The U.S. Supreme Court on Monday declined to review a petition by the University of Pennsylvania seeking to reverse a pro-plaintiff ruling by a federal appeals court in an ERISA complaint against university fiduciaries of a 403(b) plan.
As a result, the ruling by the Philadelphia appeals court remains in force. An appeals court panel ruled 2-1 in May that a U.S. District Court judge erred in applying a standard of review for two counts of a seven-count complaint filed against the university by current and former plan participants. The panel sent the case back to the District Court.
The plaintiffs sued the university and its investment committee in 2016, alleging a series of fiduciary breaches.
U.S. District Court Judge Gene Pratter, in Philadelphia, dismissed all seven allegations in September 2017, saying the participants failed to state a proper claim for the breaches. The judge said their complaint didn't show the plan had engaged in prohibited transactions under ERISA.
The appeals court panel supported the district court judge's dismissal of five of the allegations in the case of Sweda et al. vs. University of Pennsylvania et al.
However, for the other two allegations, the appeals court panel said plaintiffs had "plausibly stated a claim" when they accused plan managers of paying excessive administrative fees, failing to "comprehensively review" plan management, failing to use the plan's size to negotiate lower fees and keeping high-cost investment options when less expense, better-performing investments were available in market place.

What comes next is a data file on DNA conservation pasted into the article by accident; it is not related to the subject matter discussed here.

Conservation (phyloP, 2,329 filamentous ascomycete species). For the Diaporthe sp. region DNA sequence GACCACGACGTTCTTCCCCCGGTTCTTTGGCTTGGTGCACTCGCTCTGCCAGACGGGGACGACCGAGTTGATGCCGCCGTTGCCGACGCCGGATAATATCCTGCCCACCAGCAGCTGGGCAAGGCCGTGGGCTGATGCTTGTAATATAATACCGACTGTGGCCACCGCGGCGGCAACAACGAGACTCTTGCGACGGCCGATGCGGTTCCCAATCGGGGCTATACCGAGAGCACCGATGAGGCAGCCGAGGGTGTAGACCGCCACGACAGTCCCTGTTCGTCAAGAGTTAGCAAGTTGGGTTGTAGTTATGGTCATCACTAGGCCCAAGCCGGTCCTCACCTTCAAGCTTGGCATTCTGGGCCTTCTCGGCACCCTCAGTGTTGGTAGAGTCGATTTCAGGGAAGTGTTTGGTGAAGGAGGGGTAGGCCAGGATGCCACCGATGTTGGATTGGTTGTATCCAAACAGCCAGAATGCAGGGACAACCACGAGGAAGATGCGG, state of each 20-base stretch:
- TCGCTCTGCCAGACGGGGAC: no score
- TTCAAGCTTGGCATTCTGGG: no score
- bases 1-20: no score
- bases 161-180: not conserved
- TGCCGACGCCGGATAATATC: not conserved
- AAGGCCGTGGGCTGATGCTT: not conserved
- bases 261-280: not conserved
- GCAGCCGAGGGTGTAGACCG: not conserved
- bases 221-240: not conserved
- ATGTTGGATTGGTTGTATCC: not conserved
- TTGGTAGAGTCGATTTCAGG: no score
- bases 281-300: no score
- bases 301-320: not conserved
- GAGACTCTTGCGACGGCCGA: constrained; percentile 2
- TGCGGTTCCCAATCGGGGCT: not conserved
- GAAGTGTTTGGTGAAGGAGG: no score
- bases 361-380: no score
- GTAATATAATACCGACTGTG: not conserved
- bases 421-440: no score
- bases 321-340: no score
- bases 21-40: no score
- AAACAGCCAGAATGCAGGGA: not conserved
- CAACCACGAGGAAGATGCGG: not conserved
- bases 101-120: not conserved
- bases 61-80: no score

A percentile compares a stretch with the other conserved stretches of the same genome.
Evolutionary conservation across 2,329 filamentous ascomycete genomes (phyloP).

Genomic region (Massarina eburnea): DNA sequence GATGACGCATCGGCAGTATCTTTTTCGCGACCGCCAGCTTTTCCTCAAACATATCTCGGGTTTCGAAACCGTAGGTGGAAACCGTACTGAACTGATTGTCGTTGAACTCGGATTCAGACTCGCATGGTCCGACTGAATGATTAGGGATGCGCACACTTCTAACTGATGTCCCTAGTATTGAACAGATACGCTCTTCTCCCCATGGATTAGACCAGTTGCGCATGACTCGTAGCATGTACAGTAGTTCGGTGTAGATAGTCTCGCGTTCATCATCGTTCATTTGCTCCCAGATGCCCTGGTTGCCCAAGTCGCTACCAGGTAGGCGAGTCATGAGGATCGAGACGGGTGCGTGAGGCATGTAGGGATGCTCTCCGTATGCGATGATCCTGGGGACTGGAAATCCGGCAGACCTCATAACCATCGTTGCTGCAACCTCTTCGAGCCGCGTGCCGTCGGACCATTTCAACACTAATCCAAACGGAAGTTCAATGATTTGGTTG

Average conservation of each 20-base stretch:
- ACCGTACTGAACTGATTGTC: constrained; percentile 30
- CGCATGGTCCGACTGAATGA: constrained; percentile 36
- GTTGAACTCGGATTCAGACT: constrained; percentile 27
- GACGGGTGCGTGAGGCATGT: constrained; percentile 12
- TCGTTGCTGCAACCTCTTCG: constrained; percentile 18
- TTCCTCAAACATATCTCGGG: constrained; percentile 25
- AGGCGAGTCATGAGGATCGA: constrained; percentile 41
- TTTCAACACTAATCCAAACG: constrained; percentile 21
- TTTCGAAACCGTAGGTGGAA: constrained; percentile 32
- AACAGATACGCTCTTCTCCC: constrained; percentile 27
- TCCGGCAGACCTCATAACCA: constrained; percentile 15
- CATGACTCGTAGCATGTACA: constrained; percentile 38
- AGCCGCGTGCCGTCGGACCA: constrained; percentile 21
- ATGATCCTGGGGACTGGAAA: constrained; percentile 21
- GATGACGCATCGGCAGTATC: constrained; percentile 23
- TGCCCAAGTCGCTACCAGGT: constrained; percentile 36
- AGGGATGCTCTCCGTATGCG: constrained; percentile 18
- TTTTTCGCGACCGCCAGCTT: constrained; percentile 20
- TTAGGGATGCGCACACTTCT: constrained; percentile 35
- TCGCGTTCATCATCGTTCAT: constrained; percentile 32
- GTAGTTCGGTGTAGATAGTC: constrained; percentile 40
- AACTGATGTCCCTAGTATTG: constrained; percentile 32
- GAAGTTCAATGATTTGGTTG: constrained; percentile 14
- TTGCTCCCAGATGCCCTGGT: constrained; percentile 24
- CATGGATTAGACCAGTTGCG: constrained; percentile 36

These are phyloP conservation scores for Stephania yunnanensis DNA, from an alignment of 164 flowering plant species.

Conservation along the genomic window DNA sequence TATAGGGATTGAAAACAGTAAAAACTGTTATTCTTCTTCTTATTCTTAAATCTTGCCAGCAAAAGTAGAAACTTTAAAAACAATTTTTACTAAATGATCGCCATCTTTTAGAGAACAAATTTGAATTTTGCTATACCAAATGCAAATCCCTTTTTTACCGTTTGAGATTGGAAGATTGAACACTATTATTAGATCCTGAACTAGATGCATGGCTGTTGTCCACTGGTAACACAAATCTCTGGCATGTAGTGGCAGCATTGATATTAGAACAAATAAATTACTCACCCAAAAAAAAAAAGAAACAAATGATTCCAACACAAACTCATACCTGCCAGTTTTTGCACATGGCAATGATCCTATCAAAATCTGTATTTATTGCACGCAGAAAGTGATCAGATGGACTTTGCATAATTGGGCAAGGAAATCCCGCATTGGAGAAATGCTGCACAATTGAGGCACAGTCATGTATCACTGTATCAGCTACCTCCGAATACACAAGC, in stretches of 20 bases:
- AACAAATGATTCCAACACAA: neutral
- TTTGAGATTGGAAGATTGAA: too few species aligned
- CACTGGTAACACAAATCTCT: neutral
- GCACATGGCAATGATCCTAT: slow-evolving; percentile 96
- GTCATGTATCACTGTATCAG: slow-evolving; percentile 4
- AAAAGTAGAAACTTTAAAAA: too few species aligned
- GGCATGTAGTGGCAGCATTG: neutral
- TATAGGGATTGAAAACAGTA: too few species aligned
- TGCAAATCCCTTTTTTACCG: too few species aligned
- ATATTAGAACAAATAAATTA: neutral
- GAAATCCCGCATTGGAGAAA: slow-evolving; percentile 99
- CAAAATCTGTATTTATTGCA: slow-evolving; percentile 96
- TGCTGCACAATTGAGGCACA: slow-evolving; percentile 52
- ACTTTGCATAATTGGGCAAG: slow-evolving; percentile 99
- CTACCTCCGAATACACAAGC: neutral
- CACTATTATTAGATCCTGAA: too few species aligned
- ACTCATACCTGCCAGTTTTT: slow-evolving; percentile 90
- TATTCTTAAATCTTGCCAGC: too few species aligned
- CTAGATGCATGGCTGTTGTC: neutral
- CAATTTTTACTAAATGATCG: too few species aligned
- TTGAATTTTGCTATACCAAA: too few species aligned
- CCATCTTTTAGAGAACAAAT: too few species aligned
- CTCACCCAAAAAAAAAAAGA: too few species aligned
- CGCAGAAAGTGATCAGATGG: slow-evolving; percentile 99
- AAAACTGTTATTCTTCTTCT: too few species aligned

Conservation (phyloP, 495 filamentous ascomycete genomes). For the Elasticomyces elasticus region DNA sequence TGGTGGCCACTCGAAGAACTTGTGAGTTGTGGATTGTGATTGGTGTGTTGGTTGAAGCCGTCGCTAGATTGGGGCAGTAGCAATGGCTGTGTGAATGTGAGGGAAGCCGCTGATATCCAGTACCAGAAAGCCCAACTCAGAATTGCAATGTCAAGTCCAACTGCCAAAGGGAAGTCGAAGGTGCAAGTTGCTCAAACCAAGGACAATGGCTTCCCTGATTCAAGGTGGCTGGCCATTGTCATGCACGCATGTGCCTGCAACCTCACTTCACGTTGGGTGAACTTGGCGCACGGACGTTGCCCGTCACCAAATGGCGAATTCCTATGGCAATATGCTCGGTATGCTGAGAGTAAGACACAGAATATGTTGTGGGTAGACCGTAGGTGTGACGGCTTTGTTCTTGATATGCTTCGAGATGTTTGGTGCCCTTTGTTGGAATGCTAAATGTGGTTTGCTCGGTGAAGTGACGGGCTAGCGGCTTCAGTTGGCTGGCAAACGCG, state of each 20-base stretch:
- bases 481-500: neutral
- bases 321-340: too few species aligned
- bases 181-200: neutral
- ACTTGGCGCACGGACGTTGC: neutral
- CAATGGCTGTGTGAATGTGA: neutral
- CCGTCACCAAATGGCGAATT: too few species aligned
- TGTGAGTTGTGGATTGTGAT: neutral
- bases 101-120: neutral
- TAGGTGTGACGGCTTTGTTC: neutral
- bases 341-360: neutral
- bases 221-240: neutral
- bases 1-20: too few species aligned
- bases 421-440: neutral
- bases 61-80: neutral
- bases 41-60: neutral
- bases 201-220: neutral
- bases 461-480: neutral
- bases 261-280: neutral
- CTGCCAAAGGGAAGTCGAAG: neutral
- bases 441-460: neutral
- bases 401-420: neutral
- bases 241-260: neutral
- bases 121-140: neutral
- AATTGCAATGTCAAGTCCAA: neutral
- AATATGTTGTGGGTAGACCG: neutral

The university asked for a rehearing by the full court of appeals, but the request was denied in July. The university asked the Supreme Court in December to review the case, arguing that the appeals court ruling clashed with several rulings by other appeals courts.
The university said the Supreme Court should review the case to settle a "circuit split" among appeals courts to make sure ERISA's "uniform standards of primary" conduct are maintained among the appeals courts. The appeals court decision "sows enormous confusion for plan fiduciaries," the university petition said.
The University of Pennsylvania Matching Plan had assets of $4.42 billion as of Dec. 31, 2018, according to the latest Form 5500 filing.